“It’s really smooth,” Gezahegn said. “There’s little gaps between the tiles, but they have like these like, black plastic things in between them, so it’s even a smooth transition as you’re skating over. There’s these nice three-step stairs that lead from the base of the Beinecke to the Schwarzman center. That’s nice, to just do tricks over.”

Smith, who has been skating for years, now views architecture in a different light.

“I think, ‘Wow, this is really smooth pavement,’ all the time,” he said. “Like, ‘This would be really great if I had my skateboard right now.’ Or even with benches, I judge how high they are, to see if I can do a trick and like, ollie up the benches. I count stairsteps, too.”

Beer has also noticed a change in his perspective.

“It’s another way of utilizing space and using the built environment for a different purpose,” they said. “You also notice a lot more of the ways skating is controlled in the environment. Like, there’s a lot of skate stoppers [in New Haven].”

Skate stoppers typically come in the form of small metal slabs, bolted to the edge of a curb.

“The salt on the ground, too,” Smith mentioned. “It will be 70 degrees outside and there will still be sea salt. In the back of Murray, there’s a path before Scantlebury, and I usually skate up. And I remember, that day that I went to the skate park, there was a ton of salt. It was literally like 60 degrees, and it just did not make any sense because there was no snow that came.”


YUSU is routinely turned away from the Beinecke Plaza. There is always a new reason for this — that the Beinecke’s tiles are precious, that the office spaces underground need not be disturbed, that a collision may occur one day.

“I just think the policing of space, in general, is not good,” Beer said. “It’s not like we’re skating inside Commons or anything like that. And like, skating’s not a crime. I think it’s just kind of wack.”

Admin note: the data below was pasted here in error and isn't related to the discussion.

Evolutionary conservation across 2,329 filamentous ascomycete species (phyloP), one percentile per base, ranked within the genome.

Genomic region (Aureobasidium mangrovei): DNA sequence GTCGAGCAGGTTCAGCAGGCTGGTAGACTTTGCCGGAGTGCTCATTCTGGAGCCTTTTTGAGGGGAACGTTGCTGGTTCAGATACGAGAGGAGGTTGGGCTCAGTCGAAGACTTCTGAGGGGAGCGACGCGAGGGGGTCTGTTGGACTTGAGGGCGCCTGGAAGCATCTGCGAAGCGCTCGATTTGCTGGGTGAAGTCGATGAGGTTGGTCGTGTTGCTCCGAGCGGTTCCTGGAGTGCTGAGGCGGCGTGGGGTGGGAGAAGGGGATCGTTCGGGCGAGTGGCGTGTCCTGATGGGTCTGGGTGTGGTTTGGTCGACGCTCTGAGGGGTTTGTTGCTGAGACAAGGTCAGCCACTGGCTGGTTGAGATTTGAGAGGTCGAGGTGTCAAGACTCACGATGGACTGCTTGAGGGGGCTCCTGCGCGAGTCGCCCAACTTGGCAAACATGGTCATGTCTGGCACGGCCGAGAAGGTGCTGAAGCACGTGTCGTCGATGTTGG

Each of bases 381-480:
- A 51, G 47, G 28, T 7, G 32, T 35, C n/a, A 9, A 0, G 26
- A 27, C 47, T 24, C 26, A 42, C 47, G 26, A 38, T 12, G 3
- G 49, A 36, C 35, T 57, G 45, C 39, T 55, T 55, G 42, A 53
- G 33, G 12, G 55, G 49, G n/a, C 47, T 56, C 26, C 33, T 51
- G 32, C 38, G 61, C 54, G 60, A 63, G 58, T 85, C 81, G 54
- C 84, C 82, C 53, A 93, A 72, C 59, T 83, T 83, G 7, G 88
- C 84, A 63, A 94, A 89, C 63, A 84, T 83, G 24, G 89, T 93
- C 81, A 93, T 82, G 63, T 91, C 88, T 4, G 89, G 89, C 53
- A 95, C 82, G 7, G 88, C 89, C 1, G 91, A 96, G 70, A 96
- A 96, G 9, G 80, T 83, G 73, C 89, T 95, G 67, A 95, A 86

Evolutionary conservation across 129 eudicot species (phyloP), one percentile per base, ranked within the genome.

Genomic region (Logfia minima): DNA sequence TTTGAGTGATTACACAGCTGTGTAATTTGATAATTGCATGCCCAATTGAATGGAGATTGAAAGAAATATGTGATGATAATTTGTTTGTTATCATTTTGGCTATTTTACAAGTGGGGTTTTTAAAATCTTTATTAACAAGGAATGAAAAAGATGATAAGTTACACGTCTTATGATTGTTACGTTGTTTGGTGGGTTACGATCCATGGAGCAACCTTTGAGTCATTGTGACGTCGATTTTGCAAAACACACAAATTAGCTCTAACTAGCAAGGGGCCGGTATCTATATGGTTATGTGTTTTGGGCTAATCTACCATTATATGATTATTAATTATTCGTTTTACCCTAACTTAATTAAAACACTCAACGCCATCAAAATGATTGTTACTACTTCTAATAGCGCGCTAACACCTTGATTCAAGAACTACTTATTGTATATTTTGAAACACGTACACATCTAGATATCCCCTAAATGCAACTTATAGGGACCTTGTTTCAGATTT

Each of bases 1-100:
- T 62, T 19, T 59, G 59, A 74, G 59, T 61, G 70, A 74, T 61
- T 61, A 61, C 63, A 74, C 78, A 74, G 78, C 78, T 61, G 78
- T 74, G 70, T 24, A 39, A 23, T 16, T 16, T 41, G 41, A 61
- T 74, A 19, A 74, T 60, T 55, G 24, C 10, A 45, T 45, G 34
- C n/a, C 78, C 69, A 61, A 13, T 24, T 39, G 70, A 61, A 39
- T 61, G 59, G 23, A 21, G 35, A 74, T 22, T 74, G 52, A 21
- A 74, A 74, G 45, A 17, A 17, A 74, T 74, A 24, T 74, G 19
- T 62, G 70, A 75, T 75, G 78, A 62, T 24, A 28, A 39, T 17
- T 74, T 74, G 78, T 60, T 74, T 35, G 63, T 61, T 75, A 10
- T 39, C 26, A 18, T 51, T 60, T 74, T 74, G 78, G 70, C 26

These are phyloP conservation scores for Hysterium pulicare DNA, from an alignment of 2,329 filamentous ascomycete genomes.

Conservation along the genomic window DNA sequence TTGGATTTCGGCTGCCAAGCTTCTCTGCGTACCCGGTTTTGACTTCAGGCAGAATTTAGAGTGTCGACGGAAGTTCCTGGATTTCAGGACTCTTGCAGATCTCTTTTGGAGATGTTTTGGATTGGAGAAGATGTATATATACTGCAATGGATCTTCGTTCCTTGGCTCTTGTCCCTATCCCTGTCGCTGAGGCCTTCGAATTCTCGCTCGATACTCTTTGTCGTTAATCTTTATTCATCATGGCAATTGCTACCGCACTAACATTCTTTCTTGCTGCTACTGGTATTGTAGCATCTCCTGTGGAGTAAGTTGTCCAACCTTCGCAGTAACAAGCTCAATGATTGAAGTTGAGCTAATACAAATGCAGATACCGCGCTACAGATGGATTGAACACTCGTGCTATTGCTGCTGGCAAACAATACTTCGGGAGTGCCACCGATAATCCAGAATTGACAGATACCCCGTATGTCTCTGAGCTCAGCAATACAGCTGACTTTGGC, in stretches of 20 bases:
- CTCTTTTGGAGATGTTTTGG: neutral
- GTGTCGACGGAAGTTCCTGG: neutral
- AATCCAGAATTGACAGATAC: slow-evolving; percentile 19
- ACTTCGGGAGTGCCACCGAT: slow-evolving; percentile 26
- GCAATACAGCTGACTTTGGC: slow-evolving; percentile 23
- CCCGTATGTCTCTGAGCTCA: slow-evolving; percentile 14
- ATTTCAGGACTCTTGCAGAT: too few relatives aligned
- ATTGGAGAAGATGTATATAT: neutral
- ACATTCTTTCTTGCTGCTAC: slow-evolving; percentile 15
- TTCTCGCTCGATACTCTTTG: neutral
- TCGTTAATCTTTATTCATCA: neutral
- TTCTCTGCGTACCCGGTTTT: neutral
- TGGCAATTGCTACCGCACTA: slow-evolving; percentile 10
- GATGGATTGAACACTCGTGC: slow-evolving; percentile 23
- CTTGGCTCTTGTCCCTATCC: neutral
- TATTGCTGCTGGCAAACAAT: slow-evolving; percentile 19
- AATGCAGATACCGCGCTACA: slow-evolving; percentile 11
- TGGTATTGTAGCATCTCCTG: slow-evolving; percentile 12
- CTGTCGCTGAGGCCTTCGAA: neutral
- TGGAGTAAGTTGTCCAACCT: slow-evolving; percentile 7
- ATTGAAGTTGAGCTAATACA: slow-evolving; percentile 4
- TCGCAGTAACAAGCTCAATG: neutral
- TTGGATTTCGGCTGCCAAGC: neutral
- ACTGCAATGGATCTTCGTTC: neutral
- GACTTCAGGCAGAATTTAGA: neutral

Skateboards, also, are not the only vehicles that traverse the Beinecke stones.

“They never say anything to anyone that’s biking or longboarding,” he said. “Random cars, sometimes they come through for security or maintenance procedures. We have not broken the stone or anything. I could understand if we had been causing massive damage, but we’re not… A lot of times the security guards are like, ‘Just go to a park’… but like, street skating is kind of the point a lot of the time.”

I asked him to elaborate.

“It is a cultural thing as well,” Beer said. “Skating around and doing things you’re not explicitly supposed to do is a part of it. Also, it’s just fun. I mean, just look at the Schwarzman Center, the Beinecke. It’s just like, this massive concrete plaza. It’s built for skating.”

Smith was just recently kicked out of the Beinecke, on the first day of Spring Break.

“I remember, one of the times, a security guard asked me if I actually went to this school,” Smith said. “Last time, they kicked a group of us out. What the security guard said to me after, because I stayed a little bit and I was like, going back and forth with him, because I was pissed… he was just like, ‘Okay, now you guys can skate, now that most of the people have gone.’”

“Why do you keep coming back?” I asked in return.

“It feels bigger than like, just a one-off moment. Or like, a kick-out,” Smith replied. “Skateboarding has shown me a lot of peace. Every time I go back, I can be in front of however many people and still be falling on my ass. But it still feels good to go out.”

He paused to think.

“Like in New York, when I started skating, I had just gotten into private school,” he continued. “I had to wear a blazer and tie and khakis and hard shoes, the whole thing. And every day, I would take the train and go through my neighborhood. And I always felt people staring at me. It was crazy. I got to Manhattan, and it was the same thing. I was one of like, two Black kids in my entire school, and I always felt like I was being judged or watched.”

Smith’s persistence, the unrelenting manner in which he returns to the Beinecke, even after he is spurned, even after security turns him away, feels like an intentional push against this surveillance. Making use of this space, beyond engaging with its structure so consciously and dynamically, is both a source of his solace and an expression of his dissent. 

“There’s always somebody that has something to say, and somebody that has a perception of me,” he told me. “It’s unavoidable. With skateboarding, it’s one of the few things I can do where the perceptions that other people have placed on me feel like they don’t matter at all.”

Iris Tsouris writes for WKND. Originally from Atlanta, she is a first-year in Davenport College interested in architectural analysis.